For instance, I'm undisciplined. I don't work a regular job; I haven't had a job for about 16 years. Working for myself has been the best thing ever, but it makes me prone to bouts of laziness, overwork, and extreme napping. I work when I need to and want to, when my body and brain permits, not according to a boss's demands or time clock.
I'm not fond of a lot of things that most people like. Here I go again painting myself as cranky, but it’s true. I can be a real buzzkill for some people.
I don't like TV even though I have one for the first time in 25 years. It sits in my living room, brooding. Sometimes I turn it on when I notice it, either to watch something in Portuguese or Netflix. Yes, I have Netflix—now there's something people like!
I don't enjoy going to the movies, festivals, theme parks, or fairs—anything where people are in a contained space and/or are loud and well, just everywhere.
Lots of people + loud noise + bright lights = no fun for me.
I used to suffer through these things I thought I was supposed to enjoy until I stopped doing things out of obligation.
I'm not a sports fan, either, and although I like nature, I'm not particularly outdoorsy. I like the great indoors as much as the great outdoors. I wish I had the sporty gene, but I think my brother got mine as well as his.
And alas, I'm not a partier; I don't drink. Oh, and I don't eat animals, either. Clearly, I'm no fun at parties (the ones I don't go to).
Proposed Dating Profile
Based on the above, can you imagine my online dating profile? Perhaps it would go something like this:
Left-handed quick-witted introvert. Writer, reader, thinker, daydreamer, in search of that special someone (or two) who doesn't mind my need to have things in their place (except for that ever-growing pile of papers) and is willing to indulge this inclination. No crumbs on the counter, please.
The ideal candidate won't mind eating mostly the same foods over and over (would be best if they enjoyed chick peas, broccoli, and pasta), won't goad me to try a sport or gym that I already know I won't like, and will accept my long periods of quiet solitude without making it about them.
In return, once I come out of my protective shell, you'll have a fierce, kind, loving, funny, devoted, and sometimes frustrating human with whom you can share all your dreams and secrets (they'll be safe with me).
Yeah, I'll be single for a long while, I suppose.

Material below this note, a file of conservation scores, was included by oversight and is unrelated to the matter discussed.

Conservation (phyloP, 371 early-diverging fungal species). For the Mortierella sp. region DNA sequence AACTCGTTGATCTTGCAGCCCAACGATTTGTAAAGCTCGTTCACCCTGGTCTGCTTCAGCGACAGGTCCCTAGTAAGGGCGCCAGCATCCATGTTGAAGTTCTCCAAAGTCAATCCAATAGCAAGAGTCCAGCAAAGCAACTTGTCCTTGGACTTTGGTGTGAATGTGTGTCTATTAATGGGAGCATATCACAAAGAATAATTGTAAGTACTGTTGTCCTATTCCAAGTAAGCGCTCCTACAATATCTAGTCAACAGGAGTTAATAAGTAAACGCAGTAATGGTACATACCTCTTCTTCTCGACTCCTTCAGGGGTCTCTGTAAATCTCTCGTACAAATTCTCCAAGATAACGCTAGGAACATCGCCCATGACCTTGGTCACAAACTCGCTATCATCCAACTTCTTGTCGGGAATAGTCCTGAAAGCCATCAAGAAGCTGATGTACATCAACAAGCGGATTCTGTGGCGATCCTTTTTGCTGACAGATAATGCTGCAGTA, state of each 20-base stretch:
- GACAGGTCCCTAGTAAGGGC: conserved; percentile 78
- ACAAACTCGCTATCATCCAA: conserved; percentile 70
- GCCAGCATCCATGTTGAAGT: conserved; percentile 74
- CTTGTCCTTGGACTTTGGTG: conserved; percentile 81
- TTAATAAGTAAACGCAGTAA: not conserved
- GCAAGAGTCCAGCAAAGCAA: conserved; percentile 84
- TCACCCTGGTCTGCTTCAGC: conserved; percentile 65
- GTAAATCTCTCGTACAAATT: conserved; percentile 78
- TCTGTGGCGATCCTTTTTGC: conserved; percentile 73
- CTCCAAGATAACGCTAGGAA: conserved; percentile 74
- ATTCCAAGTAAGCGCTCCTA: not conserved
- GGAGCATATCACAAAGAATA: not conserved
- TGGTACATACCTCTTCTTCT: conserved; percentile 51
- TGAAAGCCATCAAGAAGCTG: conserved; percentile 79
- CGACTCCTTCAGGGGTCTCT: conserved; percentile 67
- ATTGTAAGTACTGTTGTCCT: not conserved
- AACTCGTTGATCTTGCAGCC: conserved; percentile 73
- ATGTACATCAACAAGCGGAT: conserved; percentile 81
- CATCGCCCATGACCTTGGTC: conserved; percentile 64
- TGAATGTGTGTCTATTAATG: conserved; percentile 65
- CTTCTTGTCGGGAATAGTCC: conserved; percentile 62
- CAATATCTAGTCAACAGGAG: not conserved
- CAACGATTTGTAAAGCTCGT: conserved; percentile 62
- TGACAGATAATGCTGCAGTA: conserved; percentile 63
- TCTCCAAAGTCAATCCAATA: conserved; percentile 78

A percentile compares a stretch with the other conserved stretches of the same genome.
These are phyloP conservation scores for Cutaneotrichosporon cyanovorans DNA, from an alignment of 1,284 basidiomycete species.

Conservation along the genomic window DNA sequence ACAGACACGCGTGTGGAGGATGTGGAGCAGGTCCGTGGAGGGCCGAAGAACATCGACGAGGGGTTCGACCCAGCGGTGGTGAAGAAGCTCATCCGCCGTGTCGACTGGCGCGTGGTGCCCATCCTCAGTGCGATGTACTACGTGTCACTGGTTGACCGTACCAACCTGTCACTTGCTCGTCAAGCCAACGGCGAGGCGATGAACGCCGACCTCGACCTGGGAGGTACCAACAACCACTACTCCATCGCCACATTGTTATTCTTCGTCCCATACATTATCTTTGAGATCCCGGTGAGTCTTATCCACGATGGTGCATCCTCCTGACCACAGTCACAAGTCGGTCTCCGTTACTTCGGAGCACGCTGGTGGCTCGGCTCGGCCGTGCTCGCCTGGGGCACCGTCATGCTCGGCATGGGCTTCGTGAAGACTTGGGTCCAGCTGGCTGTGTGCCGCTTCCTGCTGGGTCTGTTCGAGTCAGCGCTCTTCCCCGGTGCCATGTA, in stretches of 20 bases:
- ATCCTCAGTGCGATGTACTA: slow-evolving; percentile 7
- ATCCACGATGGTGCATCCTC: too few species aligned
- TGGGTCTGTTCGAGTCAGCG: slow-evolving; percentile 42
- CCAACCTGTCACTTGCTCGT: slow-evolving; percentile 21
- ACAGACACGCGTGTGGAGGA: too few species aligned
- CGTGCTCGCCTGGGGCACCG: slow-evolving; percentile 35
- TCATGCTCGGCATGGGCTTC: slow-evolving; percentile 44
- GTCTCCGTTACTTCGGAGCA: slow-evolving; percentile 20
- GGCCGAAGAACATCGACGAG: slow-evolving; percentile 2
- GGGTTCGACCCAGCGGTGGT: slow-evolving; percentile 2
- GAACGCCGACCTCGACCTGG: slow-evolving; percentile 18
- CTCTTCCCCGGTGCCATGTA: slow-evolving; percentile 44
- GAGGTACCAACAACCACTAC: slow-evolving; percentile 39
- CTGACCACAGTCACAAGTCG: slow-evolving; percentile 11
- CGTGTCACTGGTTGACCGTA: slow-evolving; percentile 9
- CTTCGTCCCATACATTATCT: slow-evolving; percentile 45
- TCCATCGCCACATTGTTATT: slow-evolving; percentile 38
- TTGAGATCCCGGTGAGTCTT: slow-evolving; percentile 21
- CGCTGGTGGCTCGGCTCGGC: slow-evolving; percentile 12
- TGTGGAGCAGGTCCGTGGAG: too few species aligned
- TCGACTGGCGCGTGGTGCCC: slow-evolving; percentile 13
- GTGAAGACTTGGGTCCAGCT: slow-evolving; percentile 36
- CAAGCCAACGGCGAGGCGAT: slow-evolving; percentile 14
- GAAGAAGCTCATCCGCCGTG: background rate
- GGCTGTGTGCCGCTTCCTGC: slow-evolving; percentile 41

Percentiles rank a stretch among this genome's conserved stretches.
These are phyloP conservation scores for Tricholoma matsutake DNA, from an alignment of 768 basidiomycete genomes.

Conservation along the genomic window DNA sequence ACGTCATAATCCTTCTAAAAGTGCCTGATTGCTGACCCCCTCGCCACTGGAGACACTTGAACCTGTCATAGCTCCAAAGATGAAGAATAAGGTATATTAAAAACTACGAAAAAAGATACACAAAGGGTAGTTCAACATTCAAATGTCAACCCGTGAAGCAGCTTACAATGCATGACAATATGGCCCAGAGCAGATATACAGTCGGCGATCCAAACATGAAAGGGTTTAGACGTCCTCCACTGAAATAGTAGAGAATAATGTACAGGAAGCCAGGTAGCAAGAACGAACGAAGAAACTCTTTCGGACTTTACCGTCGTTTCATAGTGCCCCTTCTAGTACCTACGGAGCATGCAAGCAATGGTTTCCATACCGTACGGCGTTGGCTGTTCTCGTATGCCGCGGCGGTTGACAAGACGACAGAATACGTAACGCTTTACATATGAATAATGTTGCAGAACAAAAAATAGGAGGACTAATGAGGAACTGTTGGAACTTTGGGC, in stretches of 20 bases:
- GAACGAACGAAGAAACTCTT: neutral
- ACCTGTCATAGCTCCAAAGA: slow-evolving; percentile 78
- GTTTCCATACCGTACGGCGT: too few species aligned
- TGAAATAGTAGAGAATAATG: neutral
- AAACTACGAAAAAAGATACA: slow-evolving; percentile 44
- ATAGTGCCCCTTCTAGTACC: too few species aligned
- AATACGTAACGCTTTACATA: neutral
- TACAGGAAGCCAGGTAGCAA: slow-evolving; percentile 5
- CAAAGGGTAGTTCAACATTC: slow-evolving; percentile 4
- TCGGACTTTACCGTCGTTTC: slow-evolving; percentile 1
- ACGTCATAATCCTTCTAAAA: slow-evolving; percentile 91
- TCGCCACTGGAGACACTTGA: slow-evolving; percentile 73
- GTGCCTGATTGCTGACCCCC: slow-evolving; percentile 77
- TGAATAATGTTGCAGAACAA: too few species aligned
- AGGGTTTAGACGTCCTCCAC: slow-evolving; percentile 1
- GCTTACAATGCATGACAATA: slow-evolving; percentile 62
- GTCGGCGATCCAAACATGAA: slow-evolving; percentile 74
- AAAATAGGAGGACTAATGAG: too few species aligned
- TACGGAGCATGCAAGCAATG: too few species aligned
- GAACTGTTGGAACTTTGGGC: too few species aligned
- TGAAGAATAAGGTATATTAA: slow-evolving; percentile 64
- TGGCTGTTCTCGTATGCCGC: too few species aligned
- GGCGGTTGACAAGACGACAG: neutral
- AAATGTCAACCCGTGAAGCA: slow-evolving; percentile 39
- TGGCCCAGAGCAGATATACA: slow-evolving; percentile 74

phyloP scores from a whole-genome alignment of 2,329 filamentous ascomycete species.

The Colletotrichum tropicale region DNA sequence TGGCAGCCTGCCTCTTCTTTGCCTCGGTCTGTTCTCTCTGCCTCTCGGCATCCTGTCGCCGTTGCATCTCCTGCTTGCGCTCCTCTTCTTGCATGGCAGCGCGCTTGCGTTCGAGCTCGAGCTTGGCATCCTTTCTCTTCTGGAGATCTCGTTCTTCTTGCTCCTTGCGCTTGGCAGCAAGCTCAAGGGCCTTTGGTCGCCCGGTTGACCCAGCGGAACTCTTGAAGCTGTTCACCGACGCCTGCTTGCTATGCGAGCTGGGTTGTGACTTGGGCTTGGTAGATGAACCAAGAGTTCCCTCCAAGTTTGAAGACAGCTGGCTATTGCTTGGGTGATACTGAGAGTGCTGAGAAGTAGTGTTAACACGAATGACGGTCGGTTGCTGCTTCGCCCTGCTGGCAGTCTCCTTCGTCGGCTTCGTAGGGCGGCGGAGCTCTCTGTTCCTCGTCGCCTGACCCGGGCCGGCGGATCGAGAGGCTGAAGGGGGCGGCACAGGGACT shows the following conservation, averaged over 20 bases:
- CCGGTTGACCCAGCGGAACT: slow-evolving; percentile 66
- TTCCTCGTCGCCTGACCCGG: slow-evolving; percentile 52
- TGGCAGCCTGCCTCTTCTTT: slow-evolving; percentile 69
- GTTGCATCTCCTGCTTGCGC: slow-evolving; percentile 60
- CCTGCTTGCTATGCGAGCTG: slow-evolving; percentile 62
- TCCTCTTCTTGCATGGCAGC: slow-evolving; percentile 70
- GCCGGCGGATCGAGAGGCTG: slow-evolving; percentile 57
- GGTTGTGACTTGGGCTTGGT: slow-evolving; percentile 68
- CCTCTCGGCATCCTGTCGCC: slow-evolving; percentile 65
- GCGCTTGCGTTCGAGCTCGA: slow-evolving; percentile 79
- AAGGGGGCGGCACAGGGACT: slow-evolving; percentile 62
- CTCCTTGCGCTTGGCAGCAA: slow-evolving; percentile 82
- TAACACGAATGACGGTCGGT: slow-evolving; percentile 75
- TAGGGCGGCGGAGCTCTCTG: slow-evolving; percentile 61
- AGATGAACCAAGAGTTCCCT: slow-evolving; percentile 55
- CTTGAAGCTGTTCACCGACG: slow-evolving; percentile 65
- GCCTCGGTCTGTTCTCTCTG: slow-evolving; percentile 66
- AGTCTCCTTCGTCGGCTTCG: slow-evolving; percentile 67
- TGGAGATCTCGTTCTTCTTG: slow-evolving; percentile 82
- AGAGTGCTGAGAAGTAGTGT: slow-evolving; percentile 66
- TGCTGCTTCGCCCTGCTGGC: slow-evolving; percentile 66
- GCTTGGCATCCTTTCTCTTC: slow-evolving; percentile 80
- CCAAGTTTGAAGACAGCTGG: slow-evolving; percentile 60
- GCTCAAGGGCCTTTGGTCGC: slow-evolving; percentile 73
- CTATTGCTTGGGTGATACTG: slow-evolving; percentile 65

I hope you found these musings on being single to be a bit fun. I'm okay with my status, and I hope you read nothing but playful self-examination into my words. I’m not fishing for anything—especially to be told that I’ll find someone. Really :)
Alternatives to a Standard Relationship (yearly renegotiation & separate spheres sounds good to me!)
Marvel at these photos —> The Incredible Ice Formations of Lake Baikal
Food Work via Culture Study
Conversations with Friends and Normal People, two novels by Sally Rooney
—> If you enjoy life: examined, please support me by sharing it—and if you want, you can buy me a coffee. Thank you—it keeps me caffeinated, inspired, and writing!
Shanna: Saw you today on Andrew D's YouTube video and just now pouring through your posts. Likely will take you up on the 1-hour discussion (12-18 months out from PT). Your comments hit home - divorced, tried online dating (I'm at 5' 6", but even the shortest of women at 60-ish are pining for a tall, handsome, romantic, cowboy gentleman partner? Get a grip!) Nonetheless, a minimalistic, non-materialistic, stoic, grateful life is a beautiful thing. Life should be an interesting adventure - paired or not - every moment savored. Hope to talk soon. Thanks again for your post.
Lovely piece. I am currently paired up but more of my life has been just me, myself and I, and I was quite happy that way. So often it seems like people let themselves be convinced that they need to value being in a committed relationship no matter the costs (same thing goes for having children). I think it’s a gift to be comfortable with yourself by yourself and that doesn’t mean you are unable to be open to a romantic relationship if the right person(s) come along. Sometimes they do, sometimes they don’t, sometimes they do but are a good fit for your life only for a short time.